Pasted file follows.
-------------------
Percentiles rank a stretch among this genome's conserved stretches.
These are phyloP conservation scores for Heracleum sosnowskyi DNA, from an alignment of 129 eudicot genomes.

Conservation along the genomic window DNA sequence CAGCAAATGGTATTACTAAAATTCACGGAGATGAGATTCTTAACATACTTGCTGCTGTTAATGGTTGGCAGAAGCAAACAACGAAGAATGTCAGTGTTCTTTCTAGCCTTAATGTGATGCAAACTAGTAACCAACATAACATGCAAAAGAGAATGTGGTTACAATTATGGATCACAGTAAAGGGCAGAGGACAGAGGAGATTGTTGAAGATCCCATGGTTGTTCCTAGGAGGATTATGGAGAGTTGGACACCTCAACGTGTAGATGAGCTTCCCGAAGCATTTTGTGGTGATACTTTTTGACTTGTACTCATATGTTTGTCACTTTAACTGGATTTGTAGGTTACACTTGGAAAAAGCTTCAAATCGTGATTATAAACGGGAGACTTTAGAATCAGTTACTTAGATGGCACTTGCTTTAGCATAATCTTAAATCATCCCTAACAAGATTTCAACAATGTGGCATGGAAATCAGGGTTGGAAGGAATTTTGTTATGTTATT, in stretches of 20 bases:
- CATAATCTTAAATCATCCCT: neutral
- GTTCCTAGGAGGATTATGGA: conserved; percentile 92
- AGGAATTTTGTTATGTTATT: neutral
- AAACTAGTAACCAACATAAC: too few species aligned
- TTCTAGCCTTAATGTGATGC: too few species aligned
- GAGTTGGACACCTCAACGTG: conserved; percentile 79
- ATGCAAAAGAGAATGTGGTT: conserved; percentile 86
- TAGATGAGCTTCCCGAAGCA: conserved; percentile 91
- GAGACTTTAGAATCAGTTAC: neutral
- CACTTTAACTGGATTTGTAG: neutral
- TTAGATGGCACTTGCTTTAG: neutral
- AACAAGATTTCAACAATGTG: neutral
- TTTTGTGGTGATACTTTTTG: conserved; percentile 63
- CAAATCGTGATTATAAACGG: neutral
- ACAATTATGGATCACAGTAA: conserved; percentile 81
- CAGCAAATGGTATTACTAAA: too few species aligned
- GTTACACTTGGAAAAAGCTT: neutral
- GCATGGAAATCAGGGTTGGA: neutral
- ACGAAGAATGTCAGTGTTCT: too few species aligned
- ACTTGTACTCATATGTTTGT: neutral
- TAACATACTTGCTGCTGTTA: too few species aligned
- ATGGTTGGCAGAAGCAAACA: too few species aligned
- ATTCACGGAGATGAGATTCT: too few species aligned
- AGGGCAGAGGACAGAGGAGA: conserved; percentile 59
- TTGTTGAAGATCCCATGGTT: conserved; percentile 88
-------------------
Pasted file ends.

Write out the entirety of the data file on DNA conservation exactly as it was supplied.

Percentiles rank a stretch among this genome's conserved stretches.
These are phyloP conservation scores for Heracleum sosnowskyi DNA, from an alignment of 129 eudicot genomes.

Conservation along the genomic window DNA sequence CAGCAAATGGTATTACTAAAATTCACGGAGATGAGATTCTTAACATACTTGCTGCTGTTAATGGTTGGCAGAAGCAAACAACGAAGAATGTCAGTGTTCTTTCTAGCCTTAATGTGATGCAAACTAGTAACCAACATAACATGCAAAAGAGAATGTGGTTACAATTATGGATCACAGTAAAGGGCAGAGGACAGAGGAGATTGTTGAAGATCCCATGGTTGTTCCTAGGAGGATTATGGAGAGTTGGACACCTCAACGTGTAGATGAGCTTCCCGAAGCATTTTGTGGTGATACTTTTTGACTTGTACTCATATGTTTGTCACTTTAACTGGATTTGTAGGTTACACTTGGAAAAAGCTTCAAATCGTGATTATAAACGGGAGACTTTAGAATCAGTTACTTAGATGGCACTTGCTTTAGCATAATCTTAAATCATCCCTAACAAGATTTCAACAATGTGGCATGGAAATCAGGGTTGGAAGGAATTTTGTTATGTTATT, in stretches of 20 bases:
- CATAATCTTAAATCATCCCT: neutral
- GTTCCTAGGAGGATTATGGA: conserved; percentile 92
- AGGAATTTTGTTATGTTATT: neutral
- AAACTAGTAACCAACATAAC: too few species aligned
- TTCTAGCCTTAATGTGATGC: too few species aligned
- GAGTTGGACACCTCAACGTG: conserved; percentile 79
- ATGCAAAAGAGAATGTGGTT: conserved; percentile 86
- TAGATGAGCTTCCCGAAGCA: conserved; percentile 91
- GAGACTTTAGAATCAGTTAC: neutral
- CACTTTAACTGGATTTGTAG: neutral
- TTAGATGGCACTTGCTTTAG: neutral
- AACAAGATTTCAACAATGTG: neutral
- TTTTGTGGTGATACTTTTTG: conserved; percentile 63
- CAAATCGTGATTATAAACGG: neutral
- ACAATTATGGATCACAGTAA: conserved; percentile 81
- CAGCAAATGGTATTACTAAA: too few species aligned
- GTTACACTTGGAAAAAGCTT: neutral
- GCATGGAAATCAGGGTTGGA: neutral
- ACGAAGAATGTCAGTGTTCT: too few species aligned
- ACTTGTACTCATATGTTTGT: neutral
- TAACATACTTGCTGCTGTTA: too few species aligned
- ATGGTTGGCAGAAGCAAACA: too few species aligned
- ATTCACGGAGATGAGATTCT: too few species aligned
- AGGGCAGAGGACAGAGGAGA: conserved; percentile 59
- TTGTTGAAGATCCCATGGTT: conserved; percentile 88